Something about two jays crossing a silver sky this morning got me thinking about July*, one of my enslaved characters. How she might think about suffering: one minute bearable, the next not. The jays squawked to each other in their language of season. Their language of season does not get weighed down by human travail. A measurement of light, is all. A call to a mate. “I’m here! I’m here!” They are high enough up that they look small and the vibrant blue of their bodies and wings is barely visible. But, I hear them. I hear them. And I take heart, for in their conversation, I hear references to spring.
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* The enslaved were often named after days of the week or months of the year. This was not an objectification that came with being commodities, as one might think at first blush, but rather, an African custom. “July” actually was a man’s name and is one of the few names of record from the time period. In the fall of 1739, a male bondman named July hid “his” family during the Stono Slave Rebellion, thus saving their lives. He was later rewarded with his freedom, a hat, a pair of breeches, and shoes. Since there is so little recorded history about the enslaved, fidelity to the record in the small matter of names feels important. For now, though, I am attached to one of the bondwomen being called ‘July’.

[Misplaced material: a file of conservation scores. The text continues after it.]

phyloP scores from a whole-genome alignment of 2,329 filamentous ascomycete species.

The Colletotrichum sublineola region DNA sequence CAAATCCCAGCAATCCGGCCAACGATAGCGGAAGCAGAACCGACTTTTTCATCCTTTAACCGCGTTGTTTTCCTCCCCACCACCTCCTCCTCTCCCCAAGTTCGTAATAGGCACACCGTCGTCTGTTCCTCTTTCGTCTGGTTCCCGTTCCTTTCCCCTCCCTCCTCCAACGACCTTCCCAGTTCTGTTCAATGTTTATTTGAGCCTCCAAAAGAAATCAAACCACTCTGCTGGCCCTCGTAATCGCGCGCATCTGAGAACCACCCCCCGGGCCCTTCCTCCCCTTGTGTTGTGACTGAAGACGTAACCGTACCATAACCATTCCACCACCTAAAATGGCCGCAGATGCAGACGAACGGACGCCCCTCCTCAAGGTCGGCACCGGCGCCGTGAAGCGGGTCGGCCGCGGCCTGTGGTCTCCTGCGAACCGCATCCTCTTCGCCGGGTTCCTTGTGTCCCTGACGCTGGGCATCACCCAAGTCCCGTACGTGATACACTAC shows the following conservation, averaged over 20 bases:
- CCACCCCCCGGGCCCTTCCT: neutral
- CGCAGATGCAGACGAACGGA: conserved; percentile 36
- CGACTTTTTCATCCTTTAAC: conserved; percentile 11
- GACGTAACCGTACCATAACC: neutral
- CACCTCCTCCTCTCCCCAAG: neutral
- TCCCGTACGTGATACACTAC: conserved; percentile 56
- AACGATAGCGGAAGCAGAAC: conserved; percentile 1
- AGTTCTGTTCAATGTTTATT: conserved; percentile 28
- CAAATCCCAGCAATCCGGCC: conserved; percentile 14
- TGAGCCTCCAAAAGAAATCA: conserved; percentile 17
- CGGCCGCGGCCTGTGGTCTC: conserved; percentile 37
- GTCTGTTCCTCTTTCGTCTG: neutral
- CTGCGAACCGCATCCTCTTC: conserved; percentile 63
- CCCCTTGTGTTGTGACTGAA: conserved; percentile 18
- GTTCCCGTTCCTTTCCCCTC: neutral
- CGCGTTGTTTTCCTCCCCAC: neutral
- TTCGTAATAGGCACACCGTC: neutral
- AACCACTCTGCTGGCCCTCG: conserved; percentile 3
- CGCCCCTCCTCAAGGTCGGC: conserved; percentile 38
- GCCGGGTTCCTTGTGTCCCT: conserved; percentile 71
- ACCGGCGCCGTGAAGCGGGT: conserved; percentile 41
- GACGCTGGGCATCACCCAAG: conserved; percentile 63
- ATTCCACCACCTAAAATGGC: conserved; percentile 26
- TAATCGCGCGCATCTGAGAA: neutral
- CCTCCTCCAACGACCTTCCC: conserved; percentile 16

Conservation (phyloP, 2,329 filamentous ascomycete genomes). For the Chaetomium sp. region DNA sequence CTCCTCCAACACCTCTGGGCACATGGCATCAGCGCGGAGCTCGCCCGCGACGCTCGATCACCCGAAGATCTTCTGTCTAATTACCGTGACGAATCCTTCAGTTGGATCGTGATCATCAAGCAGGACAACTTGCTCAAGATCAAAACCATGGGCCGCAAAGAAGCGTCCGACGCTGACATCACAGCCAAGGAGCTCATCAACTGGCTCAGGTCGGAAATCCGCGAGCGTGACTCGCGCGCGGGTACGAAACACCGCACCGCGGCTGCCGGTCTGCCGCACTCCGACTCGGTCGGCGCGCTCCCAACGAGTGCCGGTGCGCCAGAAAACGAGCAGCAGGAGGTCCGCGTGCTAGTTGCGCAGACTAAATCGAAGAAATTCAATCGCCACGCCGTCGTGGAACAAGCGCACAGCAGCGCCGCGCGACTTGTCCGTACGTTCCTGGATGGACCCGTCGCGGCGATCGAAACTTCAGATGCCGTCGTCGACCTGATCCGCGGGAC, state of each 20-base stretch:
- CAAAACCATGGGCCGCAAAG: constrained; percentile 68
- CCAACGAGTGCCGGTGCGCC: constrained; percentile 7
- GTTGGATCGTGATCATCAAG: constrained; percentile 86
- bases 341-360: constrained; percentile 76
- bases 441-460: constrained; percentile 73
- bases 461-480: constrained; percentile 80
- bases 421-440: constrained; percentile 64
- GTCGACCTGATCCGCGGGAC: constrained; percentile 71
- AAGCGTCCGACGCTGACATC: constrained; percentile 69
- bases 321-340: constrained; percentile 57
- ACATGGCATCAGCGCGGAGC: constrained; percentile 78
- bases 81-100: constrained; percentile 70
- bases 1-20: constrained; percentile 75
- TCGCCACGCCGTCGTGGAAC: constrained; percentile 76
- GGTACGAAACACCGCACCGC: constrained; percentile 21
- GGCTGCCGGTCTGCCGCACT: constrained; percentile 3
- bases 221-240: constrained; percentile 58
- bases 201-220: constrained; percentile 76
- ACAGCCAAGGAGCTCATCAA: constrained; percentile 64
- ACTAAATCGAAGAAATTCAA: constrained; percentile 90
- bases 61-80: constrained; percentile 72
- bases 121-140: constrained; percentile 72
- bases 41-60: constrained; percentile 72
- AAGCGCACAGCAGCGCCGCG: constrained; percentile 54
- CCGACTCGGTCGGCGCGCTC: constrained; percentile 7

love this Cold Blue!
I know nothing of slavery except what I’ve read in books and in newspapers… why oh why do we humans make this conceit of otherness that we can do that to each other?
Yesterday was silver and platinum. Today is yellow gold. More than two years of steady research about American slavery has been a transformative process for me… it is difficult to try and wrap one’s mind around… “conceit of otherness” is a great phrase. A lot packed in it.
Taking heart in conversation about the “conceit of otherness”.
Slavery is a door into the dark unconscious, where tribal instincts rule. We must bring those feelings up into the light for examination and revision with a sense of compassion for the deep fears and loneliness from which they spring.”Us” and “them” gives us a sense of belonging and a place to put (project) all the garbage. We will never escape the heinous behavior that results without a larger sense of “us” …a healing of the wound of separation.